Lois Donovan, MD; Lisa Hartling, PhD; Melanie Muise, MA; Alyssa Guthrie, MSSc; Ben Vandermeer, MSc; Donna M. Dryden, PhD
Disclaimer: The findings and conclusions in this document are those of the authors, who are responsible for its content, and do not necessarily represent the views of AHRQ. No statement in this report should be construed as an official position of AHRQ or the U.S. Department of Health and Human Services.
Acknowledgment: The authors thank the following individuals for their contributions to this project: Tamara Durec (searching), Andrea Milne (searching and technical support), Teodora Radisic (article retrieval), Jocelyn Shulhan (screening), Annabritt Chisholm (research support and reference management), and Noah Toppings (Table 1).
Financial Support: By AHRQ (contract 290-2007-10021-I).
Potential Conflicts of Interest: Dr. Donovan: Grant (money to institution): AHRQ, International Diabetes Federation, Eli Lilly. Ms. Muise: Grant (money to institution): AHRQ. Mr. Vandermeer: Grant (money to institution): AHRQ. All other authors have no disclosures. Disclosures can also be viewed at www.acponline.org/authors/icmje/ConflictOfInterestForms.do?msNum=M13-0188.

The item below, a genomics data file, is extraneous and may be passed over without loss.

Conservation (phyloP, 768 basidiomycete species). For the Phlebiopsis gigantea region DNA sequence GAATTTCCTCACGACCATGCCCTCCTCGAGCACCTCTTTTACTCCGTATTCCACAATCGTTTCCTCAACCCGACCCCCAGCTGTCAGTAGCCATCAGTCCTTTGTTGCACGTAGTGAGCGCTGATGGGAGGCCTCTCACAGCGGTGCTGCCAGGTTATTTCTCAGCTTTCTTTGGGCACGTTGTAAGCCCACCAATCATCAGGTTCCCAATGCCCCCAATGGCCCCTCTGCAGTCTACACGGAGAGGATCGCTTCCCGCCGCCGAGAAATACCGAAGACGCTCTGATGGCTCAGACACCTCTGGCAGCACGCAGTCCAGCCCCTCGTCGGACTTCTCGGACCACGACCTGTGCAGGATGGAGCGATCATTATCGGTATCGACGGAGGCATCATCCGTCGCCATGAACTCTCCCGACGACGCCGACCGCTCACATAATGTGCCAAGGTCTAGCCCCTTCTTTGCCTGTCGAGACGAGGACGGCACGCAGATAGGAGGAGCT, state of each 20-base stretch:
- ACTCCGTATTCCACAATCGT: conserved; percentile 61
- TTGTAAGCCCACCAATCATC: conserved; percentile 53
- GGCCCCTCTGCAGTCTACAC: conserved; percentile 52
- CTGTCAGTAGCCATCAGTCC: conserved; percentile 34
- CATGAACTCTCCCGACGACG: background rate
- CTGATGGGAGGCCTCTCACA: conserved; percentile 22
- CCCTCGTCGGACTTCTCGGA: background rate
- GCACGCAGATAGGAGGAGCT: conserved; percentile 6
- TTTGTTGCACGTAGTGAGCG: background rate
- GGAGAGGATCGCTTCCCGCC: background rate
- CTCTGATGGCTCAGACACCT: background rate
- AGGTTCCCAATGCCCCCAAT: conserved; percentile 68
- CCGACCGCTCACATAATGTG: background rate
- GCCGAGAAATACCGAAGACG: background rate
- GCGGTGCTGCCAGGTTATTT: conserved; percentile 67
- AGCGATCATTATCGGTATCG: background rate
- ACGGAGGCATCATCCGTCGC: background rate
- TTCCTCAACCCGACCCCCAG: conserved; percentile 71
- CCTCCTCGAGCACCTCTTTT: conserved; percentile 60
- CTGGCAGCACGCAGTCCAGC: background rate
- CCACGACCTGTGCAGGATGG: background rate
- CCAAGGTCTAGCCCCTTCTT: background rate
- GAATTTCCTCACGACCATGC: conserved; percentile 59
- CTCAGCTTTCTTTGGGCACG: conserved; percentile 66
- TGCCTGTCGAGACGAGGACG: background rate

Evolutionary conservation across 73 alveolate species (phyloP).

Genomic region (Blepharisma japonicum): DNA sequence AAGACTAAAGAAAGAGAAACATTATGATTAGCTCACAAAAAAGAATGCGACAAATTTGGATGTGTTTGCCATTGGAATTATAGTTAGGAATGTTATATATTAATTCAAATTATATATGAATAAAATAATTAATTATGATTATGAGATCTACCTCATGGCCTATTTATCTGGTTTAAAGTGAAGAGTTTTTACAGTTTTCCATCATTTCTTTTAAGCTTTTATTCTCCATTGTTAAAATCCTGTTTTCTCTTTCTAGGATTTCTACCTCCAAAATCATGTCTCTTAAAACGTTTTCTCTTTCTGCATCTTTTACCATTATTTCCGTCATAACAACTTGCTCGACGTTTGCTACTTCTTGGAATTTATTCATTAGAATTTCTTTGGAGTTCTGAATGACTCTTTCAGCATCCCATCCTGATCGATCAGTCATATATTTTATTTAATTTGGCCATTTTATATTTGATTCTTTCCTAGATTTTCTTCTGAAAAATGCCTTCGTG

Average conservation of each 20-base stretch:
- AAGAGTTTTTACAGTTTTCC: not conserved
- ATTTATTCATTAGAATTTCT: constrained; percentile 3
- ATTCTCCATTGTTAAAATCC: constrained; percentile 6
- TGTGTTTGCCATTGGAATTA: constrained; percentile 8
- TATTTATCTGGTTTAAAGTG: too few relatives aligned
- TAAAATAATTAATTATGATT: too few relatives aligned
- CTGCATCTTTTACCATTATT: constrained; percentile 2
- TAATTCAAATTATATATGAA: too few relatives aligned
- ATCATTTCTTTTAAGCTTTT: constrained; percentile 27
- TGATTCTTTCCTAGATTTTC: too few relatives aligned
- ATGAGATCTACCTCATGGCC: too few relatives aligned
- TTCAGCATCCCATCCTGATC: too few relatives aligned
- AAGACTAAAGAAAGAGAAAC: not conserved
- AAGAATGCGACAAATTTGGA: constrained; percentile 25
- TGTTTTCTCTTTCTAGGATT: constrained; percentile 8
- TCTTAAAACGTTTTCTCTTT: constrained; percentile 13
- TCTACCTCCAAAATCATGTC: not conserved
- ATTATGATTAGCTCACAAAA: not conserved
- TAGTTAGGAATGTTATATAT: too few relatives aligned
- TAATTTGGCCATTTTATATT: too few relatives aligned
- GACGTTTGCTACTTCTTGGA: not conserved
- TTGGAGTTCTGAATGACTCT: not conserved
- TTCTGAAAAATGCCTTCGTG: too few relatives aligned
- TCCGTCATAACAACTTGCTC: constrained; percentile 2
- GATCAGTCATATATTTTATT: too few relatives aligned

Requests for Single Reprints: Lois Donovan, MD, Richmond Road Diagnostic and Treatment Centre, 1820 Richmond Road SW, Calgary, Alberta T2T 5C7, Canada; e-mail, email@example.com.
Current Author Addresses: Dr. Donovan: Richmond Road Diagnostic and Treatment Centre, 1820 Richmond Road SW, Calgary, Alberta T2T 5C7, Canada.
Dr. Hartling: University of Alberta, ECHA 4-472, 11405-87 Avenue, Edmonton, Alberta T6G 1C9, Canada.
Ms. Muise: University of Alberta, Department of Pediatrics, 4-482C Edmonton Clinic Health Academy, 11405-87 Avenue, Edmonton, Alberta T6G 1C9, Canada.
Ms. Guthrie: Alberta Health, 18th Floor, Telus Plaza North Tower, 10025 Jasper Avenue, Edmonton, Alberta T5J 1S6, Canada.
Mr. Vandermeer: University of Alberta, Edmonton Clinic Health Academy, Room 4-496B, 11405-87 Avenue, Edmonton, Alberta T6G 1C9, Canada.
Dr. Dryden: University of Alberta, Department of Pediatrics, 4-474 ECHA, 11405-87 Avenue, Edmonton, Alberta T6G 1C9, Canada.
Author Contributions: Conception and design: L. Donovan, L. Hartling, D.M. Dryden.
Analysis and interpretation of the data: L. Donovan, L. Hartling, M. Muise, A. Guthrie, B. Vandermeer, D.M. Dryden.
Drafting of the article: L. Donovan, L. Hartling, M. Muise, A. Guthrie, D.M. Dryden.
Critical revision of the article for important intellectual content: L. Donovan, L. Hartling, M. Muise, A. Guthrie, B. Vandermeer, D.M. Dryden.
Final approval of the article: L. Donovan, L. Hartling, M. Muise, B. Vandermeer, D.M. Dryden.
Statistical expertise: B. Vandermeer.